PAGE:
WHEN Romelu Lukaku hobbled down the tunnel after just 23 minutes of October’s Champions League match against Malmo, Chelsea had good reason to be concerned. Signed for a club record fee of £98m to spearhead their attack and give the Blues something they had previously lacked – cutting edge – the Belgian’s absence was expected to be keenly felt.
Since then, though, Chelsea have won five of the six matches they have played in all competitions. What’s more, Thomas Tuchel’s side have played with freedom and fluidity in the attacking third, scoring seven against Norwich City, three against Newcastle United and three against Leicester City.
This is in contrast to Chelsea’s record prior to Lukaku’s injury when Tuchel’s side scored more than once just once in five matches. At the time of Lukaku’s injury, Chelsea held a one-point lead over Liverpool at the top of the Premier League table. Now, with Lukaku still sidelined, they are three points clear of Manchester City and four clear of Liverpool.
All this begs the question – are Chelsea actually better without Lukaku leading the line? Nobody can doubt the Belgian striker’s individual quality, but is it possible that Tuchel’s team are more effective as a unit now than they were before their £98m frontman suffered a moderately serious ankle injury?
Allegri: "Without Lukaku, Chelsea have different characteristics. They’ll have fewer reference points and do more counter-attacks. Lukaku is a reference point. They gain speed without him and defend differently."
— Vince™ (@Blue_Footy) November 22, 2021
Interestingly, Tuchel has stuck with the same system and shape in Lukaku’s absence. Against Leicester City on Saturday, for instance, Chelsea played in a 3-4-2-1 formation with the versatile Kai Havertz deployed as the centre forward and supported by Callum Hudson-Odoi and Mason Mount.
Hudson-Odoi has benefited more than any other Chelsea player in Lukaku’s absence, and in Timo Werner’s absence who has also spent a spell on the sidelines recently through injury. Indeed, the 21-year-old has grasped the opportunity he has been given with both hands, proving his worth in the position that has always been his best – on the left side of a front three.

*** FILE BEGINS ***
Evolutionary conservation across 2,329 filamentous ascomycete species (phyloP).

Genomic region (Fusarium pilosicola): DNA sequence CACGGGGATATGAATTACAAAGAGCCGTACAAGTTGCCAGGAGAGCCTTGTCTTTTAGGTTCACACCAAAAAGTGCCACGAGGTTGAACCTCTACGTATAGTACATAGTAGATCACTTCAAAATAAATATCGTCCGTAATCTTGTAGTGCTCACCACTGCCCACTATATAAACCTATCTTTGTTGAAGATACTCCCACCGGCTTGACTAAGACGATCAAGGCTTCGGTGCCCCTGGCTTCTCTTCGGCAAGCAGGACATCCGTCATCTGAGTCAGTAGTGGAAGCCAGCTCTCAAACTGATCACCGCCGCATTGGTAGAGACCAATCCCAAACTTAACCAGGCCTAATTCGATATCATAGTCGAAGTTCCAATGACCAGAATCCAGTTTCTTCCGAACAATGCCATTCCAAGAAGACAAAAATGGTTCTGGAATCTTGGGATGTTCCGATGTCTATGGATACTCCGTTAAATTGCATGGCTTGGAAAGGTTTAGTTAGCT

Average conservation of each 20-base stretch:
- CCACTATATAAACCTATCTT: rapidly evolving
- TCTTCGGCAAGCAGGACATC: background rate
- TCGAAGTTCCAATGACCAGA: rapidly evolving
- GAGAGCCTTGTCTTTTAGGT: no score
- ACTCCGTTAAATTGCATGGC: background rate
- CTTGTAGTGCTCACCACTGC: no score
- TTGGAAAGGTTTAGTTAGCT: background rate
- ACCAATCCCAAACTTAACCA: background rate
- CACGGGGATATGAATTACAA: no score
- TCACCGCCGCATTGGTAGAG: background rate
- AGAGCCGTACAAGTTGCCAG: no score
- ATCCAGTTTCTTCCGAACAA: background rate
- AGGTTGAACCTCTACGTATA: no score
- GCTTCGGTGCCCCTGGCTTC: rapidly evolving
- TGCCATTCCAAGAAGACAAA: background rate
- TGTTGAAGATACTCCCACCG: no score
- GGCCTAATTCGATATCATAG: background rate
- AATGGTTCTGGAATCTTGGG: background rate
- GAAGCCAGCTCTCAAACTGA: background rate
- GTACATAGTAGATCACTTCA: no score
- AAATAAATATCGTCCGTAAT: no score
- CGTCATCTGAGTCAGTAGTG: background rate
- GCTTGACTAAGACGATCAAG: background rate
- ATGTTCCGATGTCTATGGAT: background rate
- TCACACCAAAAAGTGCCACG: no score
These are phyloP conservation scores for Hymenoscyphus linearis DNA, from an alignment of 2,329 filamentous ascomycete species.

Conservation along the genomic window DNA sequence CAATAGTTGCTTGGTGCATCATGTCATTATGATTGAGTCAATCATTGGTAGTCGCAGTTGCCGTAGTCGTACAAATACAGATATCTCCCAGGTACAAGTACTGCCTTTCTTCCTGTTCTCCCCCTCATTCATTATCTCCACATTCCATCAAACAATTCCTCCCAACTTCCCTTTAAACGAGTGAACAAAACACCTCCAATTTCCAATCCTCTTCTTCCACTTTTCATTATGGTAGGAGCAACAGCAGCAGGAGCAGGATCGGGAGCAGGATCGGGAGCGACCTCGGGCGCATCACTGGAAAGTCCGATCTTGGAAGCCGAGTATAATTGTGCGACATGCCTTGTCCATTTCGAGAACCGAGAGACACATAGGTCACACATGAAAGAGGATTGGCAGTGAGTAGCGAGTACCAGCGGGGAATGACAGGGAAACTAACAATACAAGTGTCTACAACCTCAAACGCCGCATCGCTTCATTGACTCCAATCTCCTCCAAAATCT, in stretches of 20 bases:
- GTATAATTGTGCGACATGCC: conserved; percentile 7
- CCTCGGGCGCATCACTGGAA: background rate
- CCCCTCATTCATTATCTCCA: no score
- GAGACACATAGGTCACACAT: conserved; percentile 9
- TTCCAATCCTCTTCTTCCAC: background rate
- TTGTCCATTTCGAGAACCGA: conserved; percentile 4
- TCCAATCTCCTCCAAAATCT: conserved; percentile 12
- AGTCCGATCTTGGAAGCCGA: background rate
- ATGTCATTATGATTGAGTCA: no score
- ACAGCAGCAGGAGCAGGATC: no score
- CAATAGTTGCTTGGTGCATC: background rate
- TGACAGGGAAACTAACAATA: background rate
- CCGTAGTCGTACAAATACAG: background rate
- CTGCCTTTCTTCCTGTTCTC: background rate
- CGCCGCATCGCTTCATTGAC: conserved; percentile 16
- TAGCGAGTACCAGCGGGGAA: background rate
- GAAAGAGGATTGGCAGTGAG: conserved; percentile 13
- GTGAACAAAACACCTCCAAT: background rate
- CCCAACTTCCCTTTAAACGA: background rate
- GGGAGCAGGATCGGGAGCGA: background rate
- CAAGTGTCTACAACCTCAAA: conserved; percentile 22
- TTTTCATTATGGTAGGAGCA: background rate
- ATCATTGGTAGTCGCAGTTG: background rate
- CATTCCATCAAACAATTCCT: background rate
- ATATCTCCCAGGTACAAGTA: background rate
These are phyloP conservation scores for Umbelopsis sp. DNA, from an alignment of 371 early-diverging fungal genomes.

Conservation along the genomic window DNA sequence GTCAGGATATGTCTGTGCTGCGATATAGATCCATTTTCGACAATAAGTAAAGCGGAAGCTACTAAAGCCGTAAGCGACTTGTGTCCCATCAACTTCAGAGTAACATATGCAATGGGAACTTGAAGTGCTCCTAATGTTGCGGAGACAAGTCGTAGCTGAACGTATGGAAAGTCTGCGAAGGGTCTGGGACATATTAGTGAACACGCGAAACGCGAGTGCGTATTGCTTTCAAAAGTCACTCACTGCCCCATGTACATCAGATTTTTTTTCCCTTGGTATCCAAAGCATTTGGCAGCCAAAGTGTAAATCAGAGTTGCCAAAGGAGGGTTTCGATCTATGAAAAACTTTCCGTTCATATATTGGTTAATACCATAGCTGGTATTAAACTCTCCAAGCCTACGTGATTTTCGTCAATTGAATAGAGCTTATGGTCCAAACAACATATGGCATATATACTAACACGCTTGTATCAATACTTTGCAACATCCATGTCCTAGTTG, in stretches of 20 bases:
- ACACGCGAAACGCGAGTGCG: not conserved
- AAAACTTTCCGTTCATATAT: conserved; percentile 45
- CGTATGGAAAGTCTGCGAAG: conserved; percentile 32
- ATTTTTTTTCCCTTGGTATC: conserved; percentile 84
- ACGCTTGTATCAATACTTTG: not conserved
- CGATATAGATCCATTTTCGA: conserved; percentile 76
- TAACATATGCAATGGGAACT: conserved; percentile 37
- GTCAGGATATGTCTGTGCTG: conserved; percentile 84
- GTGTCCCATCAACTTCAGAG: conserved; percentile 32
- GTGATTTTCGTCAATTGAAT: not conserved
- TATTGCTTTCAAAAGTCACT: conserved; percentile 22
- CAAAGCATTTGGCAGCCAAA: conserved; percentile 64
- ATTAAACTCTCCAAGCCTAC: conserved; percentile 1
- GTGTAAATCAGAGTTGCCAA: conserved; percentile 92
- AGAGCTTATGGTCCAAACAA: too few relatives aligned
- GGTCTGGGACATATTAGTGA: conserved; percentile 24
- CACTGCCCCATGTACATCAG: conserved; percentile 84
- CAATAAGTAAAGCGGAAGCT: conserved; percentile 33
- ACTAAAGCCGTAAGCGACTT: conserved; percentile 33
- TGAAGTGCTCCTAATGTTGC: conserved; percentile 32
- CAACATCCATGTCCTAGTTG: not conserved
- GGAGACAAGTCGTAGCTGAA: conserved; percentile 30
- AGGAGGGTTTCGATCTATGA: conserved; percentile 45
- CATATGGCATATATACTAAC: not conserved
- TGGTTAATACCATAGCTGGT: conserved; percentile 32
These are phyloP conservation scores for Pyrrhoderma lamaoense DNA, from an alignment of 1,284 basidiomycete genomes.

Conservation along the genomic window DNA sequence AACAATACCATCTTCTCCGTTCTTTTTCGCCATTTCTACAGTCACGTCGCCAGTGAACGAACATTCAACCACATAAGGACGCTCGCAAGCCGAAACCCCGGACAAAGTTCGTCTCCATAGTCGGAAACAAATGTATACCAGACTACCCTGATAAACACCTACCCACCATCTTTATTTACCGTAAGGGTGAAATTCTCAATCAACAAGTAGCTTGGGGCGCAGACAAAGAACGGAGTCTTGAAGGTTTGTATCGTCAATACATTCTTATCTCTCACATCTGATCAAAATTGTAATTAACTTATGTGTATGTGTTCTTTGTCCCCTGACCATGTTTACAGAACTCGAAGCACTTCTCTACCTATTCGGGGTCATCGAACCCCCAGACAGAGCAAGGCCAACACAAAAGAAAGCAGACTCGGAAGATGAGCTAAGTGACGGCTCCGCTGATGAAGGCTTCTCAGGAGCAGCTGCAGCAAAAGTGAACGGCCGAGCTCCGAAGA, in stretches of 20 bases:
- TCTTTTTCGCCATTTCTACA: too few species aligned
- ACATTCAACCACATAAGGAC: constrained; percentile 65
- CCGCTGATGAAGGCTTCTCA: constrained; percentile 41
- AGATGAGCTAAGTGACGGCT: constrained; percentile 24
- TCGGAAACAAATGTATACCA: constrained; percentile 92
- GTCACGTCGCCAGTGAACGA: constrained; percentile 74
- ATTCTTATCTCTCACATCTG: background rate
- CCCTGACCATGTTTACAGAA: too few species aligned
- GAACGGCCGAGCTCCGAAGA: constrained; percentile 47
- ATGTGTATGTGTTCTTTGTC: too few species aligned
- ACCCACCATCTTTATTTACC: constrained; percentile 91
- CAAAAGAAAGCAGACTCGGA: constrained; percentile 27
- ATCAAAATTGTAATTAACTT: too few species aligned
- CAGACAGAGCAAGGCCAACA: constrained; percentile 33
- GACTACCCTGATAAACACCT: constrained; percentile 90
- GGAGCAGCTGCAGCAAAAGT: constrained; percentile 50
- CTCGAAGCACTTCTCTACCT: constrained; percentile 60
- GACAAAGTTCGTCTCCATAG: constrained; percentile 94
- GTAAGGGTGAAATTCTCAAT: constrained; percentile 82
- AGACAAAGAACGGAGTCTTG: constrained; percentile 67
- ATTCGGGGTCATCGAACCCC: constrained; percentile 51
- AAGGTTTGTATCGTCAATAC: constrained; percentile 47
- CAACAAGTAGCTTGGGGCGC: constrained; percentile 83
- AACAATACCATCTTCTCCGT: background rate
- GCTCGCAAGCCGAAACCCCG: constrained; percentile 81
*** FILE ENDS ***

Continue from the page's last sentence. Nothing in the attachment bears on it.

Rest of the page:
Havertz has also stepped up as a centre forward in a very different mould to Lukaku. The German isn’t a ruthless finisher like Lukaku, but he facilitates others around him. Chelsea still haven’t seen the best of the 22-year-old who has the potential to become one of the best in European football, but with Havertz in the team Tuchel’s team tend to play with more fluidity.
Lukaku was signed to give Chelsea a sharper edge in front of goal and the Belgian’s first few performances of the season hinted at good things to come. However, Tuchel had publicly confessed that Lukaku has still to be fully integrated with Chelsea occasionally stilted in their attacking play with the 28-year-old on the pitch.
Morata and Kante with the goals against Leicester!
Matchday minus one! pic.twitter.com/xTrfnhbymy
— Chelsea FC (@ChelseaFC) November 19, 2021
“We are in the process of adapting to each other,” Tuchel explained before Lukaku’s injury in mid-October, also highlighting concerns over the striker’s fitness levels that proved to be prescient. “I feel Romelu is a bit overplayed. I think he played in too many competitions over the summer. I feel him mentally tired. Not that we have a huge concern, just that he does not fully enjoy playing without a second thought. He is overplayed a little bit. It is difficult to judge whether he needs a break or is it better to keep him on the pitch?”
In retrospect, Tuchel should have given Lukaku a rest to compensate for his lack of recuperation time over the summer, but the German coach might have ended up with a better understanding of his team through his mistake. Lukaku might soon become the perfect frontman for Chelsea. Right now, though, other options make them a stronger side.